Ideas for Impact
What kinds of churches can we become?
I was reading a new book this month that talks about how churches can bring about a major change and how that is a different approach from small incremental changes.
Major changes take a lot of work, a lot of people involved in making decisions, a longer time frame that may take years and sometimes a big financial commitment. Changes like adding new staff, new buildings, additional worship services and new programs are major changes that take skilled leadership.
Incremental changes are often seen as not very important, but I think there are many small changes that ministries can make that will have a huge impact.
I was listening to Thom Rainer's and Ed Stetzer's recent blogs where they interviewed Daniel Im about his new book, No Silver Bullets (5 Small Shifts That Will Transform Your Ministry)
Here are a few shifts in strategy that he suggests churches make:
1. Changing our definition from Destination to Direction. Churches often say that discipleship means being obedient and growing over a period of time, but we might give the impression it means learning some information or completing a class 101, 201, etc. He reminds us that disciples cannot be mass-produced and that listening to information does not automatically mean we will retain it and apply it.
2. Shifting Our Focus from Output to Input. He said that there is a correlation between helping people do certain things and the outcome it often produces in their life. For example, when we intentionally help people to become self-feeders, to read the Bible consistently for themselves, God uses that in their life and produces changes in their life. I think one way to apply that is to help our teachers concentrate on helping their class read the Bible for themselves each week, not just attend a class and listen to someone else tell what they read.
3. Shift from Being a Sage to Being a Guide. We often teach the way someone taught us, we imitate the model that was given to us. Instead, he encourages churches to teach the way people learn most effectively, which is this: we learn best on-the-job - when we read it, when we do it, when we explain it, when we discuss it. So in addition to lecture, teachers would do well to be more of a guide and help us to do what we want to learn.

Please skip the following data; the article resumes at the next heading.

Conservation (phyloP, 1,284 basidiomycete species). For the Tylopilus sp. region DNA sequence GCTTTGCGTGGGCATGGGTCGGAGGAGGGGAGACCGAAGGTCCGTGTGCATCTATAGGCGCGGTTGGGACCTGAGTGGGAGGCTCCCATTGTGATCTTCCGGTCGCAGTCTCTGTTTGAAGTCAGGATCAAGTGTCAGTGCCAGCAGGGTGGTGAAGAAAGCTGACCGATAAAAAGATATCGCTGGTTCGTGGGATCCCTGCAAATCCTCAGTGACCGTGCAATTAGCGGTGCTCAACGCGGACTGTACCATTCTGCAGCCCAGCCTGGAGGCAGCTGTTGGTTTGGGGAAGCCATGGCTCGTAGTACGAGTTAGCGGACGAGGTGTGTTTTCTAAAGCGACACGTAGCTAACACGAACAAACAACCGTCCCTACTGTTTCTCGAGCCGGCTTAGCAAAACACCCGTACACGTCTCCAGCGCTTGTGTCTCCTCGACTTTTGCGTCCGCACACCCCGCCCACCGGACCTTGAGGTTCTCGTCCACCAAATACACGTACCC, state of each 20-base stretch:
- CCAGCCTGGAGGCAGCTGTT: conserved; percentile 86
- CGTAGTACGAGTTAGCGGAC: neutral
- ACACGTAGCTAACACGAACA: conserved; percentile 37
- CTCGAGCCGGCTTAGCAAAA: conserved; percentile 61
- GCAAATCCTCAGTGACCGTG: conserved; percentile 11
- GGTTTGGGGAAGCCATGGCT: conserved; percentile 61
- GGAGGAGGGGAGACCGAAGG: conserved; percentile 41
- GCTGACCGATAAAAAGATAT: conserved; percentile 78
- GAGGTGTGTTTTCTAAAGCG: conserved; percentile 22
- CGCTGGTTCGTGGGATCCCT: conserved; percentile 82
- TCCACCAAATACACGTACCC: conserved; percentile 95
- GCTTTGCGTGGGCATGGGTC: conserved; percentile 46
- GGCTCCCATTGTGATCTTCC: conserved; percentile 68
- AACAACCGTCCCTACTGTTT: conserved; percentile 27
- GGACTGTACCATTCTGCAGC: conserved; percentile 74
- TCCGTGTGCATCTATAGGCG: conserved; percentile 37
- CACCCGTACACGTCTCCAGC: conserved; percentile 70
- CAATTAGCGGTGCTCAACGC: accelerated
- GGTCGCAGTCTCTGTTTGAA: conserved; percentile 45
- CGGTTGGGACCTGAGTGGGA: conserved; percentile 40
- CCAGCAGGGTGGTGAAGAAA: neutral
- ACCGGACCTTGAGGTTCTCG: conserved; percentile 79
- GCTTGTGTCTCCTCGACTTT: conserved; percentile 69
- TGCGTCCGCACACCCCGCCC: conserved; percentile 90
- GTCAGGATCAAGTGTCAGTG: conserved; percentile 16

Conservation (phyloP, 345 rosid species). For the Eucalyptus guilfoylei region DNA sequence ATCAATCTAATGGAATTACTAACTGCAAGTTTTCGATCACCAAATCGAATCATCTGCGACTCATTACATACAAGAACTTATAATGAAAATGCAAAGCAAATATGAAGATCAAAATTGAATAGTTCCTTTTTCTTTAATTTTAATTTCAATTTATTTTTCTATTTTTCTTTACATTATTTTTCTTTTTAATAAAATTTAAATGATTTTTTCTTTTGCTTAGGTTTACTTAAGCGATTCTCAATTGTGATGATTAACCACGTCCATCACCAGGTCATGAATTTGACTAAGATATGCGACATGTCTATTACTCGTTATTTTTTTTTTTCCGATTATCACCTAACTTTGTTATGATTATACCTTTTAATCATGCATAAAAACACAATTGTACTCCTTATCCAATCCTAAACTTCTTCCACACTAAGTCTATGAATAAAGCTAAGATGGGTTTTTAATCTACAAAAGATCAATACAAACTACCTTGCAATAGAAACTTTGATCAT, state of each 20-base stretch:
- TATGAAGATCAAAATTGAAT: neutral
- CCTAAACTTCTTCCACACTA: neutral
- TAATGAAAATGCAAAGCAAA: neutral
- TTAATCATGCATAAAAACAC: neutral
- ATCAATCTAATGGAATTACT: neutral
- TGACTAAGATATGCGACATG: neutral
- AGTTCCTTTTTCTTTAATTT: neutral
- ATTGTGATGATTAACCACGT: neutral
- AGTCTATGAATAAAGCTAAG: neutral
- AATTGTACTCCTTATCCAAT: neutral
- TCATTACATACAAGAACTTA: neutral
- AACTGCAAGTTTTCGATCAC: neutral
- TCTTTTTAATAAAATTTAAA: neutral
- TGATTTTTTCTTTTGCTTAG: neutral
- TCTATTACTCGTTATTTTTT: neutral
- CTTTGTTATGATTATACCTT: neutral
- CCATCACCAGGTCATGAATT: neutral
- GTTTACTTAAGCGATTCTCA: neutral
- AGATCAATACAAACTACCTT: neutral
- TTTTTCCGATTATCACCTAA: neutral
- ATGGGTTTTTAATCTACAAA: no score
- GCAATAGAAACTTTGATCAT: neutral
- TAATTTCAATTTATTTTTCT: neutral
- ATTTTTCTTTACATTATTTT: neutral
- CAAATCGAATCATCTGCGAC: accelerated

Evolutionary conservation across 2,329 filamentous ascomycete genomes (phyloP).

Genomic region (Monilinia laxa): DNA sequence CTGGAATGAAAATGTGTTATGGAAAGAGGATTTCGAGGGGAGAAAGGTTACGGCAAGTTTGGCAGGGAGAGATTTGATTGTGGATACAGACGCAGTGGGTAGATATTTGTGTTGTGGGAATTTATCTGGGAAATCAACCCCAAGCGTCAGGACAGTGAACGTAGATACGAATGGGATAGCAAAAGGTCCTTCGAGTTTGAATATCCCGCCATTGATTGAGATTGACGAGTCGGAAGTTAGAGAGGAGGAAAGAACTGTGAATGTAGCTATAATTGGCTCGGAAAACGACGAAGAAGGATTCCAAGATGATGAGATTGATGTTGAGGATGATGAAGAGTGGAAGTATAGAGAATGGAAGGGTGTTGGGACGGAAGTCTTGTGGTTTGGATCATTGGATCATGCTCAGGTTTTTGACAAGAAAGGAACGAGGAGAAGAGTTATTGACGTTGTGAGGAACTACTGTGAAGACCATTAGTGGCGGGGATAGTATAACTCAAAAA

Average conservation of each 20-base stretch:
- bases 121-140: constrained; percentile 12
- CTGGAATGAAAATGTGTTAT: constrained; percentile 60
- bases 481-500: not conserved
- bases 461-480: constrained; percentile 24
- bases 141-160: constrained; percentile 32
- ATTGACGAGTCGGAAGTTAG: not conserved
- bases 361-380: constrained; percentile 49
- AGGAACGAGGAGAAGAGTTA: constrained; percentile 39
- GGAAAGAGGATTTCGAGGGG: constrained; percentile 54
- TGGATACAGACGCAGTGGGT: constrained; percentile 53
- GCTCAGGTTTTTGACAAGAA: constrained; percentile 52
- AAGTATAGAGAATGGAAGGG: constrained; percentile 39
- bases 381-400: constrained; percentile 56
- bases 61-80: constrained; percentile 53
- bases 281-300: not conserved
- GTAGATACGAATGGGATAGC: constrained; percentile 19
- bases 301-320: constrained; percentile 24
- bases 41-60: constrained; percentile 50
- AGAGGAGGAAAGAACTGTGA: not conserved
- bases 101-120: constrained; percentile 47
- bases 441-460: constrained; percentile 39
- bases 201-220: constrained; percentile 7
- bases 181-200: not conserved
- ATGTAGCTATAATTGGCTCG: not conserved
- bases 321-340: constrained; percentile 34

4. Shift from Form to Function. The size of the group can be important, but we should make sure that we care about and be intentional about the function of the group.
5. Shift from Maturity to Missionary. Sometimes we might give the impression that the goal of discipleship ends with me - my maturity, my knowledge, my relationship with God. But we have to model for church members that the purpose of helping them grow is so that they can serve others, love others, disciple others, and help others have a personal relationship with Christ.
We are starting a new pastor study group and we will read the book Mistakes Leaders Make, by Dave Kraft.
1. Allowing ministry to replace Jesus
2. Allowing comparing to replace contentment
3. Allowing pride to replace humility
4. Allowing pleasing people to replace pleasing God
5. Allowing busyness to replace visioning
6. Allowing financial frugality to replace fearless faith
7. Allowing artificial harmony to replace difficult conflict
8. Allowing perennially hurting people to replace potential hungry leaders
9. Allowing information to replace transformation
10. Allowing control to replace trust
Pray for us as we try to become the best leaders that we can be. Come join us if your schedule allows.
Recently in 2018, our Association helped with four teacher training sessions at one of our local churches. About 30 teachers attended the training. The information we talked about was not new - if you read a book about best teaching practices, the information would be very familiar.
What was different was that, in our training sessions, we allowed time to practice what we were recommending they do when they return to the classrooms where they teach.
Looking back on the last two years of working with our Association Missions Interns.
1. They were relational - they formed encouraging relationships with one another and enjoyed a little bit of competition and especially humor.
2. They were eager to learn and critique what they were learning - "does this fit with reality and with my experience?"
3. When they felt that their opinion was valued, they were willing to share and evaluate.
4. They were willing to study and teach what they were learning to others.
5. They memorized scripture and rose to the challenge.
6. They read a book about leadership and analyzed each chapter for application.
7. When there was an opportunity to serve, they jumped in to unfamiliar circumstances.
8. They read a Bible chapter and wrote discussion questions for a small group study.
9. They showed compassion for those who needed help.
10. They gave a weekend to volunteer for Disciple Now.
11. They went on mission trips and they lived a missional lifestyle.
12. They shared their salvation testimony and other stories of what they learned.
13. They welcomed a variety of commitments - school, work, church, friends, sports.
14. They expressed gratitude for a year of doing life together.
15. They did not see themselves becoming full-time workers at a church but they did see themselves as full-time Christians with a desire to serve others and be used by God